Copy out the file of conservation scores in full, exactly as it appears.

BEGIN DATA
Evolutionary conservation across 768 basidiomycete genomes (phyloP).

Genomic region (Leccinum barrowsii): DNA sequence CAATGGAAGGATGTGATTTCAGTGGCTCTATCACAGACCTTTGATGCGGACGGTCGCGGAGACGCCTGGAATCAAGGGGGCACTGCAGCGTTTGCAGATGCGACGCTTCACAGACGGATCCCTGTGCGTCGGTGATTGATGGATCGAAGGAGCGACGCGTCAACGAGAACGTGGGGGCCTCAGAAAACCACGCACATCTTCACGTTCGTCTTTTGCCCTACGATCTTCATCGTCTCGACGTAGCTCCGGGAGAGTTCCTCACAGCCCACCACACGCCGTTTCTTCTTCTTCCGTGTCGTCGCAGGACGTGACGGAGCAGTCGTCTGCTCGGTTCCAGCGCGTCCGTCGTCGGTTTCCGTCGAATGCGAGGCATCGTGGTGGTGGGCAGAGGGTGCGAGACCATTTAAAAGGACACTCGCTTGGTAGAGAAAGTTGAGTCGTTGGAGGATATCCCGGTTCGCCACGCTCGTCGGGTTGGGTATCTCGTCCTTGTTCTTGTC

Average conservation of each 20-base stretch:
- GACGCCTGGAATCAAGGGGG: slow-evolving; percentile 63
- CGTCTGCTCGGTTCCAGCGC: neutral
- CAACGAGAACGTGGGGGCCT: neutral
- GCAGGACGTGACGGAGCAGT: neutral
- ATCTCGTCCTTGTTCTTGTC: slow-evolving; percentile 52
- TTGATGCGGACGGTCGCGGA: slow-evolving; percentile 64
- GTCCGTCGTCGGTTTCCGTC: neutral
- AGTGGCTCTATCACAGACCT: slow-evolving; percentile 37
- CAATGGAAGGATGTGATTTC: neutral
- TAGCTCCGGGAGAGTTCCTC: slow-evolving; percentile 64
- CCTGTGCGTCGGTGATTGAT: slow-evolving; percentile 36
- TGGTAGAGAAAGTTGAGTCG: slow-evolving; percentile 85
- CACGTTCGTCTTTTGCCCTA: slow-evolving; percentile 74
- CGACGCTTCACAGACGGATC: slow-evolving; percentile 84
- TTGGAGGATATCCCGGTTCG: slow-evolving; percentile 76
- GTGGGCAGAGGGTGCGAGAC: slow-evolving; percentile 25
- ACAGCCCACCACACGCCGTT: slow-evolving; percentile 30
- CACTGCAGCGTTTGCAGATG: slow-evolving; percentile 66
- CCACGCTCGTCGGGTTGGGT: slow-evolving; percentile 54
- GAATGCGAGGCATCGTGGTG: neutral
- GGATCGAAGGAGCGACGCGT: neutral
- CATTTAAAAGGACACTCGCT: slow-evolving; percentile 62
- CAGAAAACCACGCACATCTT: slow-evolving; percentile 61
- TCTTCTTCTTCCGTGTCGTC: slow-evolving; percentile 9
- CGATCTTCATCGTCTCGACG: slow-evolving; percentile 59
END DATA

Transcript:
Evolutionary conservation across 768 basidiomycete genomes (phyloP).

Genomic region (Leccinum barrowsii): DNA sequence CAATGGAAGGATGTGATTTCAGTGGCTCTATCACAGACCTTTGATGCGGACGGTCGCGGAGACGCCTGGAATCAAGGGGGCACTGCAGCGTTTGCAGATGCGACGCTTCACAGACGGATCCCTGTGCGTCGGTGATTGATGGATCGAAGGAGCGACGCGTCAACGAGAACGTGGGGGCCTCAGAAAACCACGCACATCTTCACGTTCGTCTTTTGCCCTACGATCTTCATCGTCTCGACGTAGCTCCGGGAGAGTTCCTCACAGCCCACCACACGCCGTTTCTTCTTCTTCCGTGTCGTCGCAGGACGTGACGGAGCAGTCGTCTGCTCGGTTCCAGCGCGTCCGTCGTCGGTTTCCGTCGAATGCGAGGCATCGTGGTGGTGGGCAGAGGGTGCGAGACCATTTAAAAGGACACTCGCTTGGTAGAGAAAGTTGAGTCGTTGGAGGATATCCCGGTTCGCCACGCTCGTCGGGTTGGGTATCTCGTCCTTGTTCTTGTC

Average conservation of each 20-base stretch:
- GACGCCTGGAATCAAGGGGG: slow-evolving; percentile 63
- CGTCTGCTCGGTTCCAGCGC: neutral
- CAACGAGAACGTGGGGGCCT: neutral
- GCAGGACGTGACGGAGCAGT: neutral
- ATCTCGTCCTTGTTCTTGTC: slow-evolving; percentile 52
- TTGATGCGGACGGTCGCGGA: slow-evolving; percentile 64
- GTCCGTCGTCGGTTTCCGTC: neutral
- AGTGGCTCTATCACAGACCT: slow-evolving; percentile 37
- CAATGGAAGGATGTGATTTC: neutral
- TAGCTCCGGGAGAGTTCCTC: slow-evolving; percentile 64
- CCTGTGCGTCGGTGATTGAT: slow-evolving; percentile 36
- TGGTAGAGAAAGTTGAGTCG: slow-evolving; percentile 85
- CACGTTCGTCTTTTGCCCTA: slow-evolving; percentile 74
- CGACGCTTCACAGACGGATC: slow-evolving; percentile 84
- TTGGAGGATATCCCGGTTCG: slow-evolving; percentile 76
- GTGGGCAGAGGGTGCGAGAC: slow-evolving; percentile 25
- ACAGCCCACCACACGCCGTT: slow-evolving; percentile 30
- CACTGCAGCGTTTGCAGATG: slow-evolving; percentile 66
- CCACGCTCGTCGGGTTGGGT: slow-evolving; percentile 54
- GAATGCGAGGCATCGTGGTG: neutral
- GGATCGAAGGAGCGACGCGT: neutral
- CATTTAAAAGGACACTCGCT: slow-evolving; percentile 62
- CAGAAAACCACGCACATCTT: slow-evolving; percentile 61
- TCTTCTTCTTCCGTGTCGTC: slow-evolving; percentile 9
- CGATCTTCATCGTCTCGACG: slow-evolving; percentile 59